The business environment of the 21st century is more competitive than anything we have seen in years gone by. In part, this is due to the rise of the Internet and ecommerce – for a web-based business, barriers to entry are low, and therefore it is easy for new entrants to join the fray in almost every industry you can think of, particularly in the service sectors.
It is easy to get carried away by being too outward-looking. Of course, the product or service offering is absolutely vital, and you need to understand your customer needs and so on, but there are also internal considerations that can make a big difference, and this is where streamlined systems come in.
In short, by making sure your business operates as efficiently and effectively as possible, you reduce costs, increase productivity and deliver your product or service better, faster and at a lower cost. Let’s take a look at two fundamental ways to make it happen.
Every business is reliant on its IT systems, and we all know how much these have developed over the past few years. The problem for a mature business is this very evolution. The chances are, you started out with an accounting system, then over the years it was joined by a customer database, an ordering system, a stock control system and probably numerous others.
If this sounds familiar, you are not alone, but it is a hugely inefficient way to operate a business. The same data is logged on multiple systems, and this means trouble for a number of reasons:
- Duplication – you are entering the same customer data in every different system.
- Errors – the more info there is, the more likely it is for mistakes to creep in.
- Confusion – staff have to navigate multiple systems.
- Data decay – in the modern business environment data decays faster than you would believe possible.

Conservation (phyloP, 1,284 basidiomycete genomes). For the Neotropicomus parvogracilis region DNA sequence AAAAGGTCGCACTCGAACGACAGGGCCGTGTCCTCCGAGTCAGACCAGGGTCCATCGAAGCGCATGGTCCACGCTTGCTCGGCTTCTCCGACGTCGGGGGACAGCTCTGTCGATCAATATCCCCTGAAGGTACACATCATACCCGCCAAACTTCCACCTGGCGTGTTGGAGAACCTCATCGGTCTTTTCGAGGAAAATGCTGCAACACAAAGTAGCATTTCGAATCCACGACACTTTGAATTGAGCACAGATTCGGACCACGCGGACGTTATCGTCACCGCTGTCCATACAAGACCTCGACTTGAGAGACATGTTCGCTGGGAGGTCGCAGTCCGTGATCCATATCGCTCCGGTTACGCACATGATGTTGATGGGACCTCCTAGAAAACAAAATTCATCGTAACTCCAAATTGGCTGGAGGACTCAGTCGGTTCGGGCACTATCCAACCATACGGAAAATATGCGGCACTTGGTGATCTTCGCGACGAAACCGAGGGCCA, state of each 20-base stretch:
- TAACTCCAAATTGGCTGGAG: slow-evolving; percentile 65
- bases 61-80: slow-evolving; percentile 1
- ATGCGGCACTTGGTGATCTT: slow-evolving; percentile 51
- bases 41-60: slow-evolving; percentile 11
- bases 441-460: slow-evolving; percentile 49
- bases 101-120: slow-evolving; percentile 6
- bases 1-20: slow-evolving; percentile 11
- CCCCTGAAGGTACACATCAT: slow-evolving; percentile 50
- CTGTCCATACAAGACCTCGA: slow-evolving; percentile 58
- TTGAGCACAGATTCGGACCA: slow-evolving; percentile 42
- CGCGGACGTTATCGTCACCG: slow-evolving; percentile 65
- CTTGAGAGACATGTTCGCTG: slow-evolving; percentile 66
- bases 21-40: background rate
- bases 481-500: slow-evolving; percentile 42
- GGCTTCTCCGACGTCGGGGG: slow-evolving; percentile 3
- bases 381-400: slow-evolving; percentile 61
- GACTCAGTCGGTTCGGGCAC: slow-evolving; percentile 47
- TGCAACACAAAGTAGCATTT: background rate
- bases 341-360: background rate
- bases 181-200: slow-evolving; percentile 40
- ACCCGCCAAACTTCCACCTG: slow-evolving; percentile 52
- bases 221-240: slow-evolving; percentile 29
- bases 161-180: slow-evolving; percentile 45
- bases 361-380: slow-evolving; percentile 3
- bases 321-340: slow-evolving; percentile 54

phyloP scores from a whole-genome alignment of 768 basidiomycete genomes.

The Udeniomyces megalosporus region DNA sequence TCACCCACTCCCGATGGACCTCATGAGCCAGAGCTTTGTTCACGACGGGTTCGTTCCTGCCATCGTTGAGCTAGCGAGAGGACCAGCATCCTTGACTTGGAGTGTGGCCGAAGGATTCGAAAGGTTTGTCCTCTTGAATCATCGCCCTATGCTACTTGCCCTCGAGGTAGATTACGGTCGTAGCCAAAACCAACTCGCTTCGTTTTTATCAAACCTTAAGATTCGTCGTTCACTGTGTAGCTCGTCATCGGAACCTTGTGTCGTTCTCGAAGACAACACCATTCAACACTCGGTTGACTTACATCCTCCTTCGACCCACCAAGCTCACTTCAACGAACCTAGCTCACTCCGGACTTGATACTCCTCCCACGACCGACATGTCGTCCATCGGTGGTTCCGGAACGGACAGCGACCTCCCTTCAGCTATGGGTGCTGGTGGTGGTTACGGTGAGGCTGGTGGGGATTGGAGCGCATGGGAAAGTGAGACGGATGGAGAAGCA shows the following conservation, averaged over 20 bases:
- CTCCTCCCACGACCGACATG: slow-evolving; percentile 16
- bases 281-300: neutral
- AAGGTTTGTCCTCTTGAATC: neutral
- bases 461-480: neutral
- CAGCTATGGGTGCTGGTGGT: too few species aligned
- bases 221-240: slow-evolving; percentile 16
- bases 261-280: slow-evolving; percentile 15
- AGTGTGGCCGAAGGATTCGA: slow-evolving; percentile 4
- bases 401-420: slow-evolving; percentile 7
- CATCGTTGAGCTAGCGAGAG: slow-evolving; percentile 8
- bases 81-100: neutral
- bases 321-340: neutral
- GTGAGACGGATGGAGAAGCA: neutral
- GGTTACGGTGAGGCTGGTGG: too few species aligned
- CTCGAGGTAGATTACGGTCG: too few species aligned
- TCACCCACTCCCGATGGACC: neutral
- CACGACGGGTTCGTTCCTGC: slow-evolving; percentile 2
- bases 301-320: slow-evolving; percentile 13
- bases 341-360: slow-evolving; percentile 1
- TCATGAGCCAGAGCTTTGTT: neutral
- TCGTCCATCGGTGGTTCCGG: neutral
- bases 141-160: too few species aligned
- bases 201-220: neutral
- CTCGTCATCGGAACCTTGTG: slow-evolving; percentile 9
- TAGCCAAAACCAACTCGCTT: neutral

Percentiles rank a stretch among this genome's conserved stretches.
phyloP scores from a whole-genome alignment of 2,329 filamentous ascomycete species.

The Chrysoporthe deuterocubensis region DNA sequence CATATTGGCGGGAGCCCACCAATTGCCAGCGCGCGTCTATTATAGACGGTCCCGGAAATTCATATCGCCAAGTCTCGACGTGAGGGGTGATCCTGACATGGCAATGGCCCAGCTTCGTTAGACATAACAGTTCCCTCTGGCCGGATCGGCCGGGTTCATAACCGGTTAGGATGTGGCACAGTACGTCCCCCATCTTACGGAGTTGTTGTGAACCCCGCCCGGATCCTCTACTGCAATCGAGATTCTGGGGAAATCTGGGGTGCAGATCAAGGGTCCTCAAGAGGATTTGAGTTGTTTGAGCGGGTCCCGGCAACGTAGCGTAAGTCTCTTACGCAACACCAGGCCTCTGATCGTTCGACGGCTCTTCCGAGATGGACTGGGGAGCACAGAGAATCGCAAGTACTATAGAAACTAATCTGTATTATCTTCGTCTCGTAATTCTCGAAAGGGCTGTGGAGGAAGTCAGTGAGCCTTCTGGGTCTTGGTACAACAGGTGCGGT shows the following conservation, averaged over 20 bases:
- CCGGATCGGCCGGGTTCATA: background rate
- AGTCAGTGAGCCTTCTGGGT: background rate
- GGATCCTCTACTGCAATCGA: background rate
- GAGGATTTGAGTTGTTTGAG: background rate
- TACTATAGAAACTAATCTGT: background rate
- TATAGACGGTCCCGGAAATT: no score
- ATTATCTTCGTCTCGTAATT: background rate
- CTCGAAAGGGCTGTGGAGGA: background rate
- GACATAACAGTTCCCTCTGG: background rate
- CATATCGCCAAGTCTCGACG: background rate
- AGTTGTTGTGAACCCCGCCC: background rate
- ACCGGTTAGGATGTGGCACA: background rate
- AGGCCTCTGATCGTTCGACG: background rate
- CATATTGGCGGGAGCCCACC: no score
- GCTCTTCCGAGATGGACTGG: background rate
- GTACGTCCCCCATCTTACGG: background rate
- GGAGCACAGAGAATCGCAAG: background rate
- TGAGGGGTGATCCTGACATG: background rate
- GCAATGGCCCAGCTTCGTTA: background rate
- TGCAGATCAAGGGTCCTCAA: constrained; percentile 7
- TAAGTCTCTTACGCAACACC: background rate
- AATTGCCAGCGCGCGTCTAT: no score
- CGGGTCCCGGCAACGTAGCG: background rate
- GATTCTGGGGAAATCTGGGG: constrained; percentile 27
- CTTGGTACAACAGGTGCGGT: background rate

- Systems admin – multiple systems mean extra work keeping them operating, backing them up and so on.
Having all your systems in separate silos can be like weeds around a ship’s propeller, and one of the most effective changes you can make is to streamline these into one integrated system. Suddenly, all your data is in one place, and every aspect, from customer orders to invoicing to stock management can be accessed from a single user interface. Even better, you can cross-reference the various aspects of your business to spot those interrelationships that might otherwise have gone unnoticed, and make better strategic decisions.
There are a number of different IT systems on the market, be they off the shelf, bespoke or a blend of the two. There is no simple, one size fits all solution – it very much depends on your individual business’s needs, but one thing that is important is to get the right advice and make the best choice. Once the infrastructure is in place, you do not want to have to change it again in a year’s time. Someone who has been there and done it with many businesses is Charles Phillips. As the CEO of Infor, he has provided the right software solutions to some 70,000 different companies, large and small, from a variety of industries in 164 countries around the world.
The other major business efficiency you can leverage is by sticking to what you do best. Whatever your business, there are always certain specific skills and areas of expertise on which your competitive edge rests. Similarly, there are other processes and functions that are completely unrelated to these core attributes.
The best businesses are experts at telling the difference. Whether it is HR, finance, facilities management or systems admin, if it is outside your area of expertise, hand it over to someone who is a specialist. Invariably, they will do it better, cheaper and faster, because it is what they do for a living.
When you think about it objectively, it becomes a no-brainer. The question is brought into sharp focus by the story of a successful insurance claims investigator, whose wife asked him to look at a leaking pipe. He instead called in an expert, telling her he would not expect the plumber to start investigating insurance claims.
Focus and efficiency
To survive in the modern business world, it is, of course, important to understand the external factors, but businesses also need to take a good look at themselves. The methods that worked in the 20th century will no longer cut the mustard in today’s competitive environment.